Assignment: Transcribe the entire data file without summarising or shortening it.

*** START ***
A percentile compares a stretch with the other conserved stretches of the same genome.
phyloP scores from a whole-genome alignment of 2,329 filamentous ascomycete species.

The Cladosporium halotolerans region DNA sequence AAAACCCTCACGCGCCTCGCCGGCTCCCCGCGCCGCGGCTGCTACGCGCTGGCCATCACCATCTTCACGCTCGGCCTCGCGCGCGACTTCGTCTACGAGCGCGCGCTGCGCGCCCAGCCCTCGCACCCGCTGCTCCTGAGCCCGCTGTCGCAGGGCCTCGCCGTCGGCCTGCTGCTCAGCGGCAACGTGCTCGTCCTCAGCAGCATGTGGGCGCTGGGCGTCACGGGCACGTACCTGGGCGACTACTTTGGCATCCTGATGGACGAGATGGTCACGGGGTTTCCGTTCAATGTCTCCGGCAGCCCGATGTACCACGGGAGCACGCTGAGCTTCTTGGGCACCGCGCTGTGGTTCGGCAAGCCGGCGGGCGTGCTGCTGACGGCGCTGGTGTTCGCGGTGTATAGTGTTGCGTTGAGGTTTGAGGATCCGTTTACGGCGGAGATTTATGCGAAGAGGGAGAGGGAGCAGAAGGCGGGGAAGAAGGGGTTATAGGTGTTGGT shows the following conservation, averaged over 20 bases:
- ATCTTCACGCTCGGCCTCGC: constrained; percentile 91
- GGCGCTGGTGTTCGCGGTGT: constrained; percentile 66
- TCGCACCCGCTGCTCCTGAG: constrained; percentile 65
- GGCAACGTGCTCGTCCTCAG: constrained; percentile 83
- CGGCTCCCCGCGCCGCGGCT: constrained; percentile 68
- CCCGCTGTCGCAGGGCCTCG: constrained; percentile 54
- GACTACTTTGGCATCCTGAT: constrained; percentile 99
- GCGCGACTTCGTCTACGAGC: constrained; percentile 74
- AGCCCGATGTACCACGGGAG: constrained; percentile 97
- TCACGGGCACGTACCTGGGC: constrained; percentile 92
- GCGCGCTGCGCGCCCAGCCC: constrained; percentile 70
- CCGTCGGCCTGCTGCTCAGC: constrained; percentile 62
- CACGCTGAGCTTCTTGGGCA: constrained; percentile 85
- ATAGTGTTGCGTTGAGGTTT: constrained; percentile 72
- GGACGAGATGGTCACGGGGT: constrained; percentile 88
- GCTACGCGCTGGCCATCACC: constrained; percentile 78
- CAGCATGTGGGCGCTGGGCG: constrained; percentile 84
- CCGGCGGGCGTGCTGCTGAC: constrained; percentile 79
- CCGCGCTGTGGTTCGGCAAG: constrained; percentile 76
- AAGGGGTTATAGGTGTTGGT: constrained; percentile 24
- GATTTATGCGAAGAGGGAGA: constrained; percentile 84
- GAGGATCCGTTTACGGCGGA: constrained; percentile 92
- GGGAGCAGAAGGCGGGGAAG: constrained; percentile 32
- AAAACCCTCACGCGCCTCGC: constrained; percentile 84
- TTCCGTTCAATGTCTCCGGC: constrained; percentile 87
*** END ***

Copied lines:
A percentile compares a stretch with the other conserved stretches of the same genome.
phyloP scores from a whole-genome alignment of 2,329 filamentous ascomycete species.

The Cladosporium halotolerans region DNA sequence AAAACCCTCACGCGCCTCGCCGGCTCCCCGCGCCGCGGCTGCTACGCGCTGGCCATCACCATCTTCACGCTCGGCCTCGCGCGCGACTTCGTCTACGAGCGCGCGCTGCGCGCCCAGCCCTCGCACCCGCTGCTCCTGAGCCCGCTGTCGCAGGGCCTCGCCGTCGGCCTGCTGCTCAGCGGCAACGTGCTCGTCCTCAGCAGCATGTGGGCGCTGGGCGTCACGGGCACGTACCTGGGCGACTACTTTGGCATCCTGATGGACGAGATGGTCACGGGGTTTCCGTTCAATGTCTCCGGCAGCCCGATGTACCACGGGAGCACGCTGAGCTTCTTGGGCACCGCGCTGTGGTTCGGCAAGCCGGCGGGCGTGCTGCTGACGGCGCTGGTGTTCGCGGTGTATAGTGTTGCGTTGAGGTTTGAGGATCCGTTTACGGCGGAGATTTATGCGAAGAGGGAGAGGGAGCAGAAGGCGGGGAAGAAGGGGTTATAGGTGTTGGT shows the following conservation, averaged over 20 bases:
- ATCTTCACGCTCGGCCTCGC: constrained; percentile 91
- GGCGCTGGTGTTCGCGGTGT: constrained; percentile 66
- TCGCACCCGCTGCTCCTGAG: constrained; percentile 65
- GGCAACGTGCTCGTCCTCAG: constrained; percentile 83
- CGGCTCCCCGCGCCGCGGCT: constrained; percentile 68
- CCCGCTGTCGCAGGGCCTCG: constrained; percentile 54
- GACTACTTTGGCATCCTGAT: constrained; percentile 99
- GCGCGACTTCGTCTACGAGC: constrained; percentile 74
- AGCCCGATGTACCACGGGAG: constrained; percentile 97
- TCACGGGCACGTACCTGGGC: constrained; percentile 92
- GCGCGCTGCGCGCCCAGCCC: constrained; percentile 70
- CCGTCGGCCTGCTGCTCAGC: constrained; percentile 62
- CACGCTGAGCTTCTTGGGCA: constrained; percentile 85
- ATAGTGTTGCGTTGAGGTTT: constrained; percentile 72
- GGACGAGATGGTCACGGGGT: constrained; percentile 88
- GCTACGCGCTGGCCATCACC: constrained; percentile 78
- CAGCATGTGGGCGCTGGGCG: constrained; percentile 84
- CCGGCGGGCGTGCTGCTGAC: constrained; percentile 79
- CCGCGCTGTGGTTCGGCAAG: constrained; percentile 76
- AAGGGGTTATAGGTGTTGGT: constrained; percentile 24
- GATTTATGCGAAGAGGGAGA: constrained; percentile 84
- GAGGATCCGTTTACGGCGGA: constrained; percentile 92
- GGGAGCAGAAGGCGGGGAAG: constrained; percentile 32
- AAAACCCTCACGCGCCTCGC: constrained; percentile 84
- TTCCGTTCAATGTCTCCGGC: constrained; percentile 87